If not, then why kunaria? In Koinē Greek, the dialect of the New Testament, diminutives often lost their associations of littleness and cuteness and endearment. Had that happened to kunaria? I think not, as in those cases the diminutive tended to take over in the language, pushing out the ordinary word. With so few occurrences of kunarion in the Bible (and of both kunarion and kunidion in all of ancient literature), the word choice suggests something special.

I’d like to bring in some more pagan literary evidence. In certain Greek and Roman authors, the begging, thieving dog is a comic motif. In Aristophanes’s Wasps, for example, two dogs go to court over the theft of household cheese (893ff.). Especially intriguing in regard to this passage of Mark is a passage of the first-century A.D. Roman novel The Golden Ass (Book 7, Section 14). A man who has been magically but accidentally transformed into a donkey by his girlfriend has just played a role in rescuing a kidnapped young noblewoman from bandits and returning her to her lawful betrothed:

From then on, the young married lady gave me the title of her deliverer and coddled me assiduously. On the very day her nuptials were finalized, she took the trouble to order that my manger be filled to all three dimensions with barley, and that enough hay be served me to satisfy a Bactrian camel. But nevertheless, to my mind no curses were deadly enough to rain on Photis [the narrator’s careless girlfriend] that day. At least she could have turned me into a dog instead of an ass; I saw that all the dogs were gorged and swollen with leftovers from the lavish banquet and raids on the tables.

At least in the larger Roman Imperial world—the world of the Syrophoenician woman?—the most magnificent, bountiful kind of feast is supposed to provide enough food actually to stuff the dogs; and people are in such a good mood, and so confident of the food holding out, that they even indulge pushy canines—who behave like this woman—grabbing what they’re normally not entitled to. Notice also that in the Mark passage the children are to “eat their fill” (Verse 27)—that’s clearly a better translation than just “be fed”; this verb is often used of feasting in scripture, and is more like “stuffing oneself” in pagan literature.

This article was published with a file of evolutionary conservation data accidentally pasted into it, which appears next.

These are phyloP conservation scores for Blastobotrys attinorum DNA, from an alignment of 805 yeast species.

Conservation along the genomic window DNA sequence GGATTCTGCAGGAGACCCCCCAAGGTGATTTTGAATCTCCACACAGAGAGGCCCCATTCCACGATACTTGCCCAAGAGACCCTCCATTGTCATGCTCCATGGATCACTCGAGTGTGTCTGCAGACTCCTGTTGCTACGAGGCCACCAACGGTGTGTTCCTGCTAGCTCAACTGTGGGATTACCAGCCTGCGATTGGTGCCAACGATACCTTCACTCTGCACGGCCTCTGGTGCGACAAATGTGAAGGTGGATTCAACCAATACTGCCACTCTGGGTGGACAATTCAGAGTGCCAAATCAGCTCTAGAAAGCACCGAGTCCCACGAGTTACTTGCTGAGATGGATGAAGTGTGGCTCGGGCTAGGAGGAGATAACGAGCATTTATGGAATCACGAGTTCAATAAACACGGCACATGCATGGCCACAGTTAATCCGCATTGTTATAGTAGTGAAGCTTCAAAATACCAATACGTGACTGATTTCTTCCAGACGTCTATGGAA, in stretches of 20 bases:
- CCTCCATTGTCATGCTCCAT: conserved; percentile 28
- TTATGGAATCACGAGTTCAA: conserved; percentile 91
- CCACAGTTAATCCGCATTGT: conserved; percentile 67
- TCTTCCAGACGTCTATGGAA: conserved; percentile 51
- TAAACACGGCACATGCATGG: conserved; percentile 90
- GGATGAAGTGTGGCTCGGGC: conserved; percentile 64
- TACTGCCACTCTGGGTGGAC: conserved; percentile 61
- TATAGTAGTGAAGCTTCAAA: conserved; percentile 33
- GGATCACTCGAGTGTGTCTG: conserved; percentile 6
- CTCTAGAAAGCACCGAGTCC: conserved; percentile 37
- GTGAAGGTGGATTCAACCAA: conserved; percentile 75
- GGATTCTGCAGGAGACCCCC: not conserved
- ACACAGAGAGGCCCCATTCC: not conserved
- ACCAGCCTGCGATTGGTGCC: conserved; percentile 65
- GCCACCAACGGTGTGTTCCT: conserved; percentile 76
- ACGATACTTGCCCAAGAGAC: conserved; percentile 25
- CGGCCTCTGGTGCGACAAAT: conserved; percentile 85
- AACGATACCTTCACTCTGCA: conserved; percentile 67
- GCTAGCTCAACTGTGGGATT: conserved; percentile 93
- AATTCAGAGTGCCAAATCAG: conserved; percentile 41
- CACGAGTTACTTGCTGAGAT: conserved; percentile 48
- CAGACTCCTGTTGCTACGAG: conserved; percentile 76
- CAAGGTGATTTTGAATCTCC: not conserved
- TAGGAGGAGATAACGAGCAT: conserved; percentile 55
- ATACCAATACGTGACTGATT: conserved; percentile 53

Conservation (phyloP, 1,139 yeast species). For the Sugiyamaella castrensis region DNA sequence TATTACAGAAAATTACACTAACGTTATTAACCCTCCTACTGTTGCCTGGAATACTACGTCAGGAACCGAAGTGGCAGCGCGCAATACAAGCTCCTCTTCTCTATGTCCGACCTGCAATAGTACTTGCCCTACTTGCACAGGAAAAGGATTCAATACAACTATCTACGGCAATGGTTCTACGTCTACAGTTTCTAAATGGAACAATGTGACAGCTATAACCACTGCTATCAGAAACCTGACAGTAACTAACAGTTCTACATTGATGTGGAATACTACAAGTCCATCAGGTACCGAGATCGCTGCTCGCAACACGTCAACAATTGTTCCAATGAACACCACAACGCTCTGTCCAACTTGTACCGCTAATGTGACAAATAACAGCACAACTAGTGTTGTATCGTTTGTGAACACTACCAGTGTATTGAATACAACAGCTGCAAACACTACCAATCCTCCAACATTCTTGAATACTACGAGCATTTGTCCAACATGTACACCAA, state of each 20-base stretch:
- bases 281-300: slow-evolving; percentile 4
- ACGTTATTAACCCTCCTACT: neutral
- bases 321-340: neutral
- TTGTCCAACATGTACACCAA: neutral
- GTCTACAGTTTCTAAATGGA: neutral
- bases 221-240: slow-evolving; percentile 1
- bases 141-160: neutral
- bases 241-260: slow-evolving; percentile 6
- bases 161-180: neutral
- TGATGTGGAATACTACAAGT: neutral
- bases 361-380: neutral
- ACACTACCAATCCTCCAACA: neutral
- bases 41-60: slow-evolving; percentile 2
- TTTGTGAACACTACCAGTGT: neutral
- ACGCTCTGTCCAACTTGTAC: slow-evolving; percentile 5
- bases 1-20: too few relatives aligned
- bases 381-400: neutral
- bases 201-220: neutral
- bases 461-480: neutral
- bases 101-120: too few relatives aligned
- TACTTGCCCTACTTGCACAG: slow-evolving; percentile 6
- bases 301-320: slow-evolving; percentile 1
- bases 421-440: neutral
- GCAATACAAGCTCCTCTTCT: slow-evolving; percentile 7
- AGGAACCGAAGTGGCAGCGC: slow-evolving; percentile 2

The dogs the woman pictures perhaps can’t even eat all the children’s leftovers on this occasion; they eat “some” (literally “out of”) the scraps (Verse 28). (Who’s got a story of a dog gorging once he lands something very good and very plentiful? A cat of mine slinked into a neighbor’s house and toppled a plate of chops from the top of a microwave onto the floor, and a small, cute dog ate them all. Emergency surgery was needed to save the dog’s life.)

In all, the woman’s words can seem like a wittily tactful and ridiculously humble blessing, a prediction of overwhelming prosperity for the Jews, and a pledge of more than satisfaction with their leavings. This would be quite a clever take on the idea of the “eschatological banquet” that will fulfill the Jewish covenant at the end of history.

And Jesus sounds as if he accepts the message with a smile, a laugh, or an eye-roll while granting the miracle. The command hupageh (Verse 29) is one of sardonic dismissal, but does not necessarily lack tenderness. Jesus uses the word when his own disciples get the wrong end of the stick. (“Get along with you!” is a roughly equivalent old-fashioned expression.) For Jesus to be using the word to a foreign woman—who is probably clutching his ankles in ritual supplication, but to whom, according to the purity laws, he should not even be talking—in conceding that she is right, and deserves a miracle, is extraordinarily moving.


Copyright 2017 Sarah Ruden